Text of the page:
Before I knew it, I was taking shots of straight vodka in the morning just to chase away a potential hangover, and buying a half gallon of liquor every other day. You can't imagine how difficult of a pattern that was to break.
Especially because when your coping mechanism is gone, for some reason it seems like THAT is the time when the world is crashing down on you. How many times have you thought;
- "Really, now, of all the times this could happen?! Are you f***ing kidding me?!"
- "This couldn't have happened at a better time!" (insert sarcasm)
- "It's like the world knows I'm trying to quit or something!"
Although, when you are in recovery, sometimes these triggers arise, and it's like a roadblock!! But guess what, that's mostly in your head to. The truth is bad stuff is going to happen in your life; it's a fact. Just as adversely though, good things will happen.
When you take away your pattern of coping, your brain actually kinda freaks out. Turns out that all that drinking we have been doing has really messed with our brain and for whatever reason sends our anxiety into overdrive. You have trained your brain to function on alcohol and you, being the survivor you are, adapted to that self-abuse.
It's just a matter of rewiring like an aux outlet on your TV; unplugging yourself from addiction and plugging yourself into an outlet that is not alcohol.
YOU HAVE COME TOO FAR TO ONLY GET THIS FAR!
So, here is my go-to when it comes to any triggers pop up. A NEW "pattern" that anyone can adapt to combat stress, in recovery or otherwise.
This actually requires a disposable object you can easily move in your hands. (Heavy on the disposable part) Since I have a million Bic pens I have used those, I have even once used a ragged old unmatched sock, but you can use almost anything. It should be small, the easier to move the better, though not entirely weightless;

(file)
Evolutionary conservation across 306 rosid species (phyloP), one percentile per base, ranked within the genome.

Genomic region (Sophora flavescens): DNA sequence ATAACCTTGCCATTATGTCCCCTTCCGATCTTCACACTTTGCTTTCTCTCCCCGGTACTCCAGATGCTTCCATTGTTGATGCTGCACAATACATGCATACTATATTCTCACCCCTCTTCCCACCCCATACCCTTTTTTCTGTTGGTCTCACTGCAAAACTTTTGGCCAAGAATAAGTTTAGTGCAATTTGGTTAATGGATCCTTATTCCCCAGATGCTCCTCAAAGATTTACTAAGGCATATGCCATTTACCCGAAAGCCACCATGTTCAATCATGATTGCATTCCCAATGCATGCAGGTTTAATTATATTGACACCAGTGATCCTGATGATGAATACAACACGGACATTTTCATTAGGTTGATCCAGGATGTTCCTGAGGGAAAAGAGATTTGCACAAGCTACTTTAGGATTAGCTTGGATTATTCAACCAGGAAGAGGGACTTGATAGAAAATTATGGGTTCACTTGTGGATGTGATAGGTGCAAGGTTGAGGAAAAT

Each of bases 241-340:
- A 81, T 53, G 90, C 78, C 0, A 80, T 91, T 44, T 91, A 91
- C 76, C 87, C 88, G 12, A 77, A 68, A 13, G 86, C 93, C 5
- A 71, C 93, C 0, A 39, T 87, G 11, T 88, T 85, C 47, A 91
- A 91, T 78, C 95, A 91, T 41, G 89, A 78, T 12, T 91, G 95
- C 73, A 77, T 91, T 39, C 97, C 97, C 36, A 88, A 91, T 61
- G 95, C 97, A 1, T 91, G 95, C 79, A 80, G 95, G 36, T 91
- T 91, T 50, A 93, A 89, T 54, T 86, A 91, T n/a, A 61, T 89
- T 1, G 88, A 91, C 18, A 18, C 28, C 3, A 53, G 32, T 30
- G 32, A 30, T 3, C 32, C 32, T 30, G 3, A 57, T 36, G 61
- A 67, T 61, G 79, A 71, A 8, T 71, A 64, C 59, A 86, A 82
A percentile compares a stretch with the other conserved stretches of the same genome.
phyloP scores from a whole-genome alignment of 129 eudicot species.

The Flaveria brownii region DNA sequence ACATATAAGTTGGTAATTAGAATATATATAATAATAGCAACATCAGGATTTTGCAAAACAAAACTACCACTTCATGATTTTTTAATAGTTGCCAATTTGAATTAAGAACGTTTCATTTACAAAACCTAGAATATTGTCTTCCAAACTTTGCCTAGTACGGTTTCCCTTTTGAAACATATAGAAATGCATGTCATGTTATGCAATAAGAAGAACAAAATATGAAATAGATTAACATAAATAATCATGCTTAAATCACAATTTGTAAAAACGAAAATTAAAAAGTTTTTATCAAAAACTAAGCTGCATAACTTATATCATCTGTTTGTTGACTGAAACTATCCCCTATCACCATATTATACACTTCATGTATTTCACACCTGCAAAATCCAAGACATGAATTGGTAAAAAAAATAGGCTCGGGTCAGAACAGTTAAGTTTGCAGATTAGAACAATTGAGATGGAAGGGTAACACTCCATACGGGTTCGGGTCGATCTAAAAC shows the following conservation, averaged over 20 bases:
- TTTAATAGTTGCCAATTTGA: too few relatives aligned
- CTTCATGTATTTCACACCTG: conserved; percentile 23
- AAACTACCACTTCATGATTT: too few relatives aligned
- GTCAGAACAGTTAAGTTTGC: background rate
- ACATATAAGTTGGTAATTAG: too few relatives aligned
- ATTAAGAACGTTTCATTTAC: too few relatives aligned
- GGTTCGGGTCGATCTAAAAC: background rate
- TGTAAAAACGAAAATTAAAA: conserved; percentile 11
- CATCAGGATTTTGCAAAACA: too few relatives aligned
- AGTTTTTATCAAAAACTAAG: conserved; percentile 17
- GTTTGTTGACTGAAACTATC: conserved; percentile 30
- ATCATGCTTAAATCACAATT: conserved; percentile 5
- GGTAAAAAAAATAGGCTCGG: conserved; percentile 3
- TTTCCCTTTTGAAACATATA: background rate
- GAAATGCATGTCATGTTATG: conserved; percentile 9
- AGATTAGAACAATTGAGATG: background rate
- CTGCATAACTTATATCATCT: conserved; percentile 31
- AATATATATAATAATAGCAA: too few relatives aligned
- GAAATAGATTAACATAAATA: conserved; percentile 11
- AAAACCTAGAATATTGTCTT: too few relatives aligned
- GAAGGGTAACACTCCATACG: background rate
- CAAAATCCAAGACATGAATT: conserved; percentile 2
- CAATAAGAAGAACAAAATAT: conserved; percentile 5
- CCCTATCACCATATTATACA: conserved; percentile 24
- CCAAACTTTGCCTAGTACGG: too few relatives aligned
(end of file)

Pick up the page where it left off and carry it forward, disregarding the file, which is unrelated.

- wad of paper
- a rock
(If it's an item that IS disposable do this exercise over a trash can, if you choose a rock, make sure it is a rock that you might not encounter on a daily basis -not one on any of your typical walking routes)
Pick up your object and imagine that your anxiety and stress begin to flow like water from you into that item. Fill the item with all of that negativity.
Imagine the object nearly about to burst, heavy with the weight of that anxiety and stress and desire to drink that you shoved into it. Imagine every last drop of those emotions draining from you to the object until there is none of it left in you, when it is all inside the item that is still in your hand and heavy with weight.
Move it around in your hands, play with it. YOU are in control!
Look at that pitiful object, now at your mercy bouncing between your palms as if it was a toy....and just....let it go.
Literally, drop your item. Drop all the emotion that it had in it, and simply let go.
I say it's better to do this over a trash can because I find it to be more cleansing to take the trash out without touching that item again once you have let go.
It's a very powerful ritual that I happened to learn around the age of twelve and it's never steered me wrong.
If you look for the pattern and are willing to new options, you can only find your way through. Remember, you are a survivor, that is what you are made for, so stop stunting your own growth by repeating the same destructive behavior
I hope you have come away with a little more knowledge about yourself, your recovery and the control you have over it.
Step by step we will get through this #lifeonthesoberside